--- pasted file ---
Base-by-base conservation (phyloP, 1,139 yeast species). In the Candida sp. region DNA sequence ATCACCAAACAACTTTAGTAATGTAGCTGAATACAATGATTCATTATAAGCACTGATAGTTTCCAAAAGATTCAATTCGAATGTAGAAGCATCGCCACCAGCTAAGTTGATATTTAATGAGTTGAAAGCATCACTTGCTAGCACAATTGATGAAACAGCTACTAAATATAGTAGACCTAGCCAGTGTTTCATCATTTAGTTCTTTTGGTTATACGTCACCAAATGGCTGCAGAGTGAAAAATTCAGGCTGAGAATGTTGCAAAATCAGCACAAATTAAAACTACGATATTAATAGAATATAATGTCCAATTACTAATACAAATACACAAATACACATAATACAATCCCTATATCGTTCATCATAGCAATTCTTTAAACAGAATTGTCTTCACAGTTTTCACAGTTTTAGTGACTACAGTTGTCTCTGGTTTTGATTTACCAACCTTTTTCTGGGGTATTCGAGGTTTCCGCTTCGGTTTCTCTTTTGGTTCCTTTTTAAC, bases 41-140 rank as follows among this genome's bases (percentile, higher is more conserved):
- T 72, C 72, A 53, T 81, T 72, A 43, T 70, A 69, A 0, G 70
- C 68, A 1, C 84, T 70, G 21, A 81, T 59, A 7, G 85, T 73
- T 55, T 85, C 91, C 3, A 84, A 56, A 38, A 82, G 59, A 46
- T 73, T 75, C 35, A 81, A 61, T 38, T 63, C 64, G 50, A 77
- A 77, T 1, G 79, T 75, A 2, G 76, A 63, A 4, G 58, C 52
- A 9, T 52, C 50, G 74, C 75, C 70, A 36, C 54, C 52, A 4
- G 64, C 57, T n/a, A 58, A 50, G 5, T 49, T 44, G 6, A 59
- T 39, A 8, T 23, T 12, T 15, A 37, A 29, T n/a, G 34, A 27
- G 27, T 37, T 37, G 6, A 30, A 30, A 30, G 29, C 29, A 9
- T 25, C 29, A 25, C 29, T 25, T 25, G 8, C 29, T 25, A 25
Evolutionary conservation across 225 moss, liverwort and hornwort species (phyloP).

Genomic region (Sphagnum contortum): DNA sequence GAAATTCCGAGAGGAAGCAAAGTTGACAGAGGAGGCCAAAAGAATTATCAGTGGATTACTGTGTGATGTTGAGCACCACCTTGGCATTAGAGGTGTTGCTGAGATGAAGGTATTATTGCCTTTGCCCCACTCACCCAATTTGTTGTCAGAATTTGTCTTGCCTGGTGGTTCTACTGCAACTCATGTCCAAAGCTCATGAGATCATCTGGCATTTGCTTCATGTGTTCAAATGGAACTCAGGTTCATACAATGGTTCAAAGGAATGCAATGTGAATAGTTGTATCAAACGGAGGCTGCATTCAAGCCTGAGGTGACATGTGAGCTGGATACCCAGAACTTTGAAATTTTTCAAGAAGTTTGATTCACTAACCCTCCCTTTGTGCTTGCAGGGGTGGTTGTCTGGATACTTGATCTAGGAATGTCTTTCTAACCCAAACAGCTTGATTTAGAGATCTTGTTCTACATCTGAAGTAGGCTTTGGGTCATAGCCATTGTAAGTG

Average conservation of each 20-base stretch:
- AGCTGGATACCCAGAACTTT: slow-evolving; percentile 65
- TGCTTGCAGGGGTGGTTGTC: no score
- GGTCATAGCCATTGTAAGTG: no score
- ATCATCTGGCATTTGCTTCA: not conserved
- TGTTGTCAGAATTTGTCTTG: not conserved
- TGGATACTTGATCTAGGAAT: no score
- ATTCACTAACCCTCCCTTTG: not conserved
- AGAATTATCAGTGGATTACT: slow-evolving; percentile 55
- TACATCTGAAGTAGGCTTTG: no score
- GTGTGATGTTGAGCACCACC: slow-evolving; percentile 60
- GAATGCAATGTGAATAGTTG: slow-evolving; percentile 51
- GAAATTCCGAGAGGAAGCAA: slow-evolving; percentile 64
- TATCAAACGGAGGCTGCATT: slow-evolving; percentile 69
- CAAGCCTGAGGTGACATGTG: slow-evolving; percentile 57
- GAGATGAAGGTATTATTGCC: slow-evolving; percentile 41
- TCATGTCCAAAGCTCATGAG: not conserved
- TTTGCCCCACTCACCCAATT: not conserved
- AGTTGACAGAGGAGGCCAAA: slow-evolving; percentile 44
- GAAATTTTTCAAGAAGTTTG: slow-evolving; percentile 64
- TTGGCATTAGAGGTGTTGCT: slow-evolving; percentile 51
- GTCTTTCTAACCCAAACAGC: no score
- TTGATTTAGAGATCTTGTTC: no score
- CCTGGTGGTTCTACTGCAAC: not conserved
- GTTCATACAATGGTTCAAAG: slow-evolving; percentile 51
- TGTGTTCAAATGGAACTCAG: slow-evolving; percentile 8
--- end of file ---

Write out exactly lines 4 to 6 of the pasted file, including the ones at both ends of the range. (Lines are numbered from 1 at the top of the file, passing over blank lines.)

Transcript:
- T 55, T 85, C 91, C 3, A 84, A 56, A 38, A 82, G 59, A 46
- T 73, T 75, C 35, A 81, A 61, T 38, T 63, C 64, G 50, A 77
- A 77, T 1, G 79, T 75, A 2, G 76, A 63, A 4, G 58, C 52